Anger is an emotion that is felt by everyone. Most mental health experts would agree that people need to feel anger. Anger can serve as protection from a hostile and aggressive world. It is a special combination of thoughts, feelings and emotions, which arise when a person is, or thinks they are being wronged by the world or by others.
A person can become addicted to, dependent on, or compulsively obsessed with anything. Addiction is a profound, recurring urge to repeat an experience. This urge is greater than any other urge and it is automatic, as well as chronic. Addiction is not normally a person’s choice. When a person becomes addicted to anger, it is usually due to lacking healthy coping skills that assist in managing anger and underlying emotions, such as anxiety, fear, or sadness.
When someone is addicted to anger they are often “set off” or “triggered” by an event. After the trigger occurs the person may find themselves thinking, “I can’t take this anymore”. People who are addicted to anger may also engage in blaming others more frequently. They may be unable to look at their own behaviors and take responsibility for them.
On an unconscious level, anger leads to feeling helpless and powerless over a situation. An automatic response to feeling helpless and powerless is to behave in an angry manner. When someone begins to feel anger, they respond to the anger by “blowing up”. Anger provides energy and releases certain hormones and chemicals, such as adrenaline and catecholamines. Anger may lead to falling into a “blind rage”. When anger surfaces it leads to feeling a sense of control and no longer feeling helpless or hopeless. Feeling in control will allow the person to convince themselves that their anger has handled the situation. Unfortunately, underlying needs are still unmet. However, the anger has helped release and relieve the person of unpleasant and underlying emotions.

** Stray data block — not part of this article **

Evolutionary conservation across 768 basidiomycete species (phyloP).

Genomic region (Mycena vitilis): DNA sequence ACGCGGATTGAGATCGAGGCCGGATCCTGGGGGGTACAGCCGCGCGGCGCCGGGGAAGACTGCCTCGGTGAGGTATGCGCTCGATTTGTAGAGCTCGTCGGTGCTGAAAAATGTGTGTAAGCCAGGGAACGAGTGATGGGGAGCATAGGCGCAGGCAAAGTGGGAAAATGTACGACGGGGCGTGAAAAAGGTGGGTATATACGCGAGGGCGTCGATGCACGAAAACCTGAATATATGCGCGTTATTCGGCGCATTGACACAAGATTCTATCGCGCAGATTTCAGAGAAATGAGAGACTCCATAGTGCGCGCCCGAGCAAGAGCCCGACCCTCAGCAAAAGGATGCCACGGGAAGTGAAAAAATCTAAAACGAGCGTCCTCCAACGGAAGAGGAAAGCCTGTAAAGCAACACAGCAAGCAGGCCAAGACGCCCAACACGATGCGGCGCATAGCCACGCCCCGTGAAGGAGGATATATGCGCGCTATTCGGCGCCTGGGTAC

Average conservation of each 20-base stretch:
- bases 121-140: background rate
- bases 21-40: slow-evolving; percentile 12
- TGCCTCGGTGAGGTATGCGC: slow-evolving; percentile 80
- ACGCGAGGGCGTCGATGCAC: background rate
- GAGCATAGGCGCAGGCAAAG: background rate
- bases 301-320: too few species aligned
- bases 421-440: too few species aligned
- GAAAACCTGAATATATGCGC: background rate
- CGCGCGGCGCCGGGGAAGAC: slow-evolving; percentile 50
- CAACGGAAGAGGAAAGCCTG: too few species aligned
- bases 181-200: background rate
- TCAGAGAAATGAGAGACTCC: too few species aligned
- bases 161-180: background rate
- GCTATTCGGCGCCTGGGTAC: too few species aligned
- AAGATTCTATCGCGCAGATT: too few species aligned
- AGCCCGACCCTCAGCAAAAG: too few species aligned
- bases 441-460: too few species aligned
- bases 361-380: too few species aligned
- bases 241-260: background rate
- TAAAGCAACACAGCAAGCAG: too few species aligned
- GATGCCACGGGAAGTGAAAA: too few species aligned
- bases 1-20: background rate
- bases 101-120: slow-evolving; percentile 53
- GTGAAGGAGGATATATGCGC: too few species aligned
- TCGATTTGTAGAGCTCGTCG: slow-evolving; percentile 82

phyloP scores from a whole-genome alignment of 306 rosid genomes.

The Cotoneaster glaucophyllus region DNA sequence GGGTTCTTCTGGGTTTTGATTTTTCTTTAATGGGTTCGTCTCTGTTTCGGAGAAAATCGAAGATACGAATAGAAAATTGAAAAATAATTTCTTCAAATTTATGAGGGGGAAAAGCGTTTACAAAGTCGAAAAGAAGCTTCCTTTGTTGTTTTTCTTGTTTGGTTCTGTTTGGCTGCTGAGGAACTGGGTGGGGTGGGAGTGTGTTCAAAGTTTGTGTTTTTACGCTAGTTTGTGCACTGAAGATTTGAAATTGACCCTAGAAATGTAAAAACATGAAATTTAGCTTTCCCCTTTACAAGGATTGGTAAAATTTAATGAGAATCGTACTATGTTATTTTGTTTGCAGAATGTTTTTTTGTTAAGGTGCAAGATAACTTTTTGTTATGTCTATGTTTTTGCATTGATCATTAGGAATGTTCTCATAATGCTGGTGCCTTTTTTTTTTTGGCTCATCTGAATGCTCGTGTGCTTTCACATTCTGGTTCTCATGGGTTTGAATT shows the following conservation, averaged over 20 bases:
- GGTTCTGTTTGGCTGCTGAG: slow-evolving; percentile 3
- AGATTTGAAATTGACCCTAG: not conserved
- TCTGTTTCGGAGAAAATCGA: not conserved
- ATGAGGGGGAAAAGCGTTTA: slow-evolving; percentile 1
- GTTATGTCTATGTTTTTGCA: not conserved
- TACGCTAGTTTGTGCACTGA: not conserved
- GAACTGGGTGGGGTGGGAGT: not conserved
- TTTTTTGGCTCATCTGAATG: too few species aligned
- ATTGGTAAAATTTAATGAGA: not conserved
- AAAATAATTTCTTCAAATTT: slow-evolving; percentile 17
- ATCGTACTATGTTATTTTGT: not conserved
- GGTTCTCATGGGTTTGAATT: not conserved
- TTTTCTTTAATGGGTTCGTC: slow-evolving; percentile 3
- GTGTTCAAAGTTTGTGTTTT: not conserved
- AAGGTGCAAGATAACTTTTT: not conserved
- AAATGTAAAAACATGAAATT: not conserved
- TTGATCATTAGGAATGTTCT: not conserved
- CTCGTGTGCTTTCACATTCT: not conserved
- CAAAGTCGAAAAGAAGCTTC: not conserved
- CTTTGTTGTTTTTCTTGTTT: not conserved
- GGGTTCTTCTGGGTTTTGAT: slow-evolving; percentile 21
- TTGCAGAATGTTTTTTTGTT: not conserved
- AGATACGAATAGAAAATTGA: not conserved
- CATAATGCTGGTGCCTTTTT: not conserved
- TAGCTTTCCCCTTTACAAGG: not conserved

After the person calms down and realizes how they acted when angry, they often begin to feel guilty and ashamed for their behaviors. They may vow to themselves and their loved ones that they are “never going to do this again” or promise that they will seek help for their anger. They may behave “nice” for awhile. However, eventually, they will be triggered again, and the cycle will be repeated.
Anger management can help individuals learn anger management skills that will assist in breaking the cycle of anger addiction. Anger management skills that are taught by anger management counselors include: recognizing triggers, improving emotional intelligence, gaining self-awareness, and improving assertive communication skills. These anger management skills help individuals recognize their needs, as well as the underlying feelings to their anger. Engaging in anger management classes will help people understand that anger is a feeling, not a behavior, as well as assist individuals in gaining healthy ways to express their anger.
Two of our Anger Management therapists are specialists in working with individuals dealing with anger and addiction.
Bryan Hall, in addition to being a Certified Anger Management Counselor, has written his thesis on addictions and has extensive experience working with clients dealing with addiction issues. With an achievement of 30 years of sobriety, Bryan works well with participants dealing with anger and addiction.
Anita Avedian specializes in addictions and anger. She work with anger management program participants who are also dealing with addictions. While there are no current classes focusing on both addictions and anger, executive coaching is an excellent forum to customize a program for participants dealing with both issues.
© William G. DeFoore